Google Shopping Now Includes the Amazon Kindle (and Why That’s a Big Deal)
One of the big holdouts from Google’s new shopping experience has been Amazon, which has been refusing to pay to have its products listed in the search engine.
But there are signs that the freeze between the two companies is starting to thaw. Over the past couple of weeks, Amazon’s Kindle devices have started appearing in search results on Google Shopping. While that may not sound very significant, it means that Amazon realized it could no longer afford to ignore the search engine — even if it means it has to pay.
An Amazon spokesman declined to comment on the Kindle’s sudden appearance in Google Shopping, and a Google spokesperson also had nothing to say.
When Google first announced it was rolling out Google Shopping earlier this year, it promised a better shopping experience on Google. While the program has been fairly under the radar, it represents a huge shift for the search engine, which used to accept product feeds for free. For the most part, the change has gone smoothly, with many retailers reporting positive results and few complaints by consumers (the one exception is Microsoft’s Bing, which has plenty to say).
However, early on, Google came under fire for not delivering the best experience, as promised. Most notably, since Amazon was refusing to participate, it eliminated many products from results, including the Kindle. For example, SearchEngineLand reported in early November that Google’s results were less than stellar when searching for the Kindle Fire. While several online merchants and brick-and-mortar stores showed up as selling the device, shoppers could not see Amazon as an option. It would be like buying an iPad from another retailer without first checking prices on Apple.com.
But starting sometime a couple of weeks ago, that was no longer the case. Today, Amazon is showing up in the results for the Kindle on Google Shopping. Sources say that Amazon is paying to participate, rather than this being a move by Google to include the Kindle for the sake of having more complete listings. Amazon is not otherwise participating on Google Shopping, although some of its subsidiaries are, such as Zappos and Diapers.com.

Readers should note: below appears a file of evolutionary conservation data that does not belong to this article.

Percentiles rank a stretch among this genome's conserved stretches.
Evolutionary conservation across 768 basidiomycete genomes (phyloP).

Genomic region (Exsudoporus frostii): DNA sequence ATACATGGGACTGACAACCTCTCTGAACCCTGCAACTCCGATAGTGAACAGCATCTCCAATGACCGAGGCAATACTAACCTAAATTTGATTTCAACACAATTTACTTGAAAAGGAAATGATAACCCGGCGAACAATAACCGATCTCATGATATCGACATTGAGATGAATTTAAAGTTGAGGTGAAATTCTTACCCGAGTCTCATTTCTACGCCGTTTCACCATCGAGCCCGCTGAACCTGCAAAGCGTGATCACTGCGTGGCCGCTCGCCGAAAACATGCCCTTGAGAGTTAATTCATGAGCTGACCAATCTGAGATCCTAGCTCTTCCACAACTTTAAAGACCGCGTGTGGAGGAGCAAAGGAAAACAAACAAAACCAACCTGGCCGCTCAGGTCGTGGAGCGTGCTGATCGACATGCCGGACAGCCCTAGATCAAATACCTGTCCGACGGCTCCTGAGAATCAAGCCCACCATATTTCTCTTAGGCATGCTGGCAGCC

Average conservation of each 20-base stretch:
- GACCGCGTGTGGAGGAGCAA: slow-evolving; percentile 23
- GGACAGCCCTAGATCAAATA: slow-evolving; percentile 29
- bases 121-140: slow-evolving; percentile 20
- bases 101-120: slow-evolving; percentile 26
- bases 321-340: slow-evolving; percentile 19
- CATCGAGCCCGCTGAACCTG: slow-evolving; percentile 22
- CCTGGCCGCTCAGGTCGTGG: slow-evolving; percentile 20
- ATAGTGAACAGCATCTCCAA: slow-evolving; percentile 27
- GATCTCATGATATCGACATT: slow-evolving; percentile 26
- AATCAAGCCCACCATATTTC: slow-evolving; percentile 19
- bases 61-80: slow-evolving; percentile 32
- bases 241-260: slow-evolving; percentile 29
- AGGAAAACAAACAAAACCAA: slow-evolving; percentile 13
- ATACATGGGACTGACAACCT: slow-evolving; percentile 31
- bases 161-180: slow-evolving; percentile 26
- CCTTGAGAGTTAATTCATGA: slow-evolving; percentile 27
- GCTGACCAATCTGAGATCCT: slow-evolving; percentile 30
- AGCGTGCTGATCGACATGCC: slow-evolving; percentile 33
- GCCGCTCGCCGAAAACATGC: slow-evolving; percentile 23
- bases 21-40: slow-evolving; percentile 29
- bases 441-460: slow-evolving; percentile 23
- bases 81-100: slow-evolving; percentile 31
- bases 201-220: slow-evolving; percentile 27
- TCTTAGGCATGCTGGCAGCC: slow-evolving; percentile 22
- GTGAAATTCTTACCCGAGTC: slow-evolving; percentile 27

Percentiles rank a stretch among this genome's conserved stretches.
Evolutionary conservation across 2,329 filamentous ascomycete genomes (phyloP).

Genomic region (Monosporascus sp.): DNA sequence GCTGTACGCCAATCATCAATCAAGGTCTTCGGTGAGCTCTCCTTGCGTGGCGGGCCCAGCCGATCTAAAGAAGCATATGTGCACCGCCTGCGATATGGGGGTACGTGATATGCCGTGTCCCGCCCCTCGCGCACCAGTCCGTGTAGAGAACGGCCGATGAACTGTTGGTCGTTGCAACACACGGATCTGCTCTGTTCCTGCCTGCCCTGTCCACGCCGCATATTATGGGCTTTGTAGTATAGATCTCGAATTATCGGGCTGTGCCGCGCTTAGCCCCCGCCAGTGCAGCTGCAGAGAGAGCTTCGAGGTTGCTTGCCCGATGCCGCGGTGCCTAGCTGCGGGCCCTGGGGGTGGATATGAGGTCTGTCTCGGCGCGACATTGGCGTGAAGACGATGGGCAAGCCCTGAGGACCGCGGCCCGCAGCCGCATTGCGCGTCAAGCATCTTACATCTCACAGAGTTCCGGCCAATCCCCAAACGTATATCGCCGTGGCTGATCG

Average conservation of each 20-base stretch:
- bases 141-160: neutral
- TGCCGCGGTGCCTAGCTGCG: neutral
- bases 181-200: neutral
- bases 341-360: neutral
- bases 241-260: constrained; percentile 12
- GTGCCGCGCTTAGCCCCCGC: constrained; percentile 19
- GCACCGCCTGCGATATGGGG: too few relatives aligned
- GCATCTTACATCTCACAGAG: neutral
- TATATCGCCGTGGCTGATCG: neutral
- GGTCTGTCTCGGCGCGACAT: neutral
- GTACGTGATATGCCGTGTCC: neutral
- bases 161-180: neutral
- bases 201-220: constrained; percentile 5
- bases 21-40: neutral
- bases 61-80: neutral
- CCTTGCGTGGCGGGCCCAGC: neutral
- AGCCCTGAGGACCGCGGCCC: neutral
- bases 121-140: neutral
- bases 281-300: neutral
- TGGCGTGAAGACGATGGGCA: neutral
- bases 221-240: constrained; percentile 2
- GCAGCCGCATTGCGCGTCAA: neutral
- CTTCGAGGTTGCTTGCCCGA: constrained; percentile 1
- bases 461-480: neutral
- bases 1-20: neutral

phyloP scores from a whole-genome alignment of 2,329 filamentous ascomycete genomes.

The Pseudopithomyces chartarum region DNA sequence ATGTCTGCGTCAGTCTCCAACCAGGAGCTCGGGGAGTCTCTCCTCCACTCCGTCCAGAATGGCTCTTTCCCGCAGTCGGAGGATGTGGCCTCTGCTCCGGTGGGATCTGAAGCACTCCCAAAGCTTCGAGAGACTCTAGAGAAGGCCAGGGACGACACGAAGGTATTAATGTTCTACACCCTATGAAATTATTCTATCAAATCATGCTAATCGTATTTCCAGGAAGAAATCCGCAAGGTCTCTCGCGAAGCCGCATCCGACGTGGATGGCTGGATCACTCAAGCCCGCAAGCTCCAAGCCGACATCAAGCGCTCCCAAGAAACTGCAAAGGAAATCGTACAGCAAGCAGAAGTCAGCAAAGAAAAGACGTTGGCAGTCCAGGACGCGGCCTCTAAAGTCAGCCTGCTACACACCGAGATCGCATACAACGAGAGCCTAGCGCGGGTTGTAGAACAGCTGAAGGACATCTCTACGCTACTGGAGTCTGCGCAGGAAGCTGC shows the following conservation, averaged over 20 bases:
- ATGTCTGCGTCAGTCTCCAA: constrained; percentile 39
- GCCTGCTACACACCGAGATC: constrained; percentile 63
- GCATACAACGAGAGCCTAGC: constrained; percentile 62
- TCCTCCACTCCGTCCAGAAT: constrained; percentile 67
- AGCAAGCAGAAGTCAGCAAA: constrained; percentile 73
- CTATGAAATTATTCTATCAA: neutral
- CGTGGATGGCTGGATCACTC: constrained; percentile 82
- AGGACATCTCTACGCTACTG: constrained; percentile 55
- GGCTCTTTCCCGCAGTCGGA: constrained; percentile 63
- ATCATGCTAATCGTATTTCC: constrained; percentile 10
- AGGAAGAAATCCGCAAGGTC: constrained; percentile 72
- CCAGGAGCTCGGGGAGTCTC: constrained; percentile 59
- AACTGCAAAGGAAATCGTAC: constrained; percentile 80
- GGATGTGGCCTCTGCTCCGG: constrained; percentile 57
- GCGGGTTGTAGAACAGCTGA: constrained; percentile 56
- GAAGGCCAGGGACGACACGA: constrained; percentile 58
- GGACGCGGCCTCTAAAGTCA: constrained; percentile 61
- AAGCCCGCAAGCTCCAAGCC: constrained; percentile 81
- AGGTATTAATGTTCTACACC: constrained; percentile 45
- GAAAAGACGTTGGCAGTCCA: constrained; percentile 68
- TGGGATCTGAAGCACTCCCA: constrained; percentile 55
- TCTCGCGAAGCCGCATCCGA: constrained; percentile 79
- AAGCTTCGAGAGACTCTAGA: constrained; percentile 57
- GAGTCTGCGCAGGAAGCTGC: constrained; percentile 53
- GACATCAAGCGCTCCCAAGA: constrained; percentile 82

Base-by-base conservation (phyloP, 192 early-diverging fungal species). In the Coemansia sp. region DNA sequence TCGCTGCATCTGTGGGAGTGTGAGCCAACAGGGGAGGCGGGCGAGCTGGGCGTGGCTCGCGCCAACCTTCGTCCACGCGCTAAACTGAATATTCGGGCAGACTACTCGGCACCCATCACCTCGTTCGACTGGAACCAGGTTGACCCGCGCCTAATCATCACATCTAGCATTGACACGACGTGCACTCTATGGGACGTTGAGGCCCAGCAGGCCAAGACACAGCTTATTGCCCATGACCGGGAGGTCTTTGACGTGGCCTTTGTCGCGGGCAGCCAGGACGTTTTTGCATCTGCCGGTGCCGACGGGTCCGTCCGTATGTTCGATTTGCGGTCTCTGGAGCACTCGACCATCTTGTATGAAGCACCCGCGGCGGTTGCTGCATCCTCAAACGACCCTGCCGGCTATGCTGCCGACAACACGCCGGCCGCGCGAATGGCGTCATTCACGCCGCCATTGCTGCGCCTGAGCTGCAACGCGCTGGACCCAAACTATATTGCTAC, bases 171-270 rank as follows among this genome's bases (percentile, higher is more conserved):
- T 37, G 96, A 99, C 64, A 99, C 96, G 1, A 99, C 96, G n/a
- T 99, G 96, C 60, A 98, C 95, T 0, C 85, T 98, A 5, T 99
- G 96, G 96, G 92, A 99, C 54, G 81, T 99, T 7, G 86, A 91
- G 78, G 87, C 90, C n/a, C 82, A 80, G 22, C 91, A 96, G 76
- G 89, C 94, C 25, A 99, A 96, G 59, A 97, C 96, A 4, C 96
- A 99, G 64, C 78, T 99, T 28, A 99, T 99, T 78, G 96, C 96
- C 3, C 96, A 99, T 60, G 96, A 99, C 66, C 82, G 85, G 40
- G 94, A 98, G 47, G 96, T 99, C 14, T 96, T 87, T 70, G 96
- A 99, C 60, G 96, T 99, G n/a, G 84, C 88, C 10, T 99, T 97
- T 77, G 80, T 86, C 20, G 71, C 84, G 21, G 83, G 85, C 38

For most shoppers, the Google-Amazon rivalry is easy to miss — one company is a search engine and the other is an e-commerce site. But this holiday season, it’s in full swing, with most consumers starting their online shopping experience at one of the two sites. According to Forrester, 30 percent of online shoppers went directly to Amazon, compared with 13 percent of shoppers who went to Google first. This year, Google is seeing a huge lift after revamping its shopping experience. In addition to starting to charge retailers for inclusion, it created a more visual experience, including product images. It also allows consumers to easily conduct price comparisons across numerous sites.
Google’s efforts are already paying off, according to Eric Best, the CEO of Mercent, which provides retailers with tools to help them compete on Amazon and Google. He said across Mercent’s customer base, which includes 1-800-Flowers, REI and Office Depot, transactions this holiday season are up 60 percent year over year on Google and 37 percent on Amazon.
“Google is growing so much faster in its conversion to paid than we were expecting or we would have hoped,” he said. “I think Google is working hard to recover some ground against Amazon with these moves. After all, how defensible is search if you don’t own commerce?”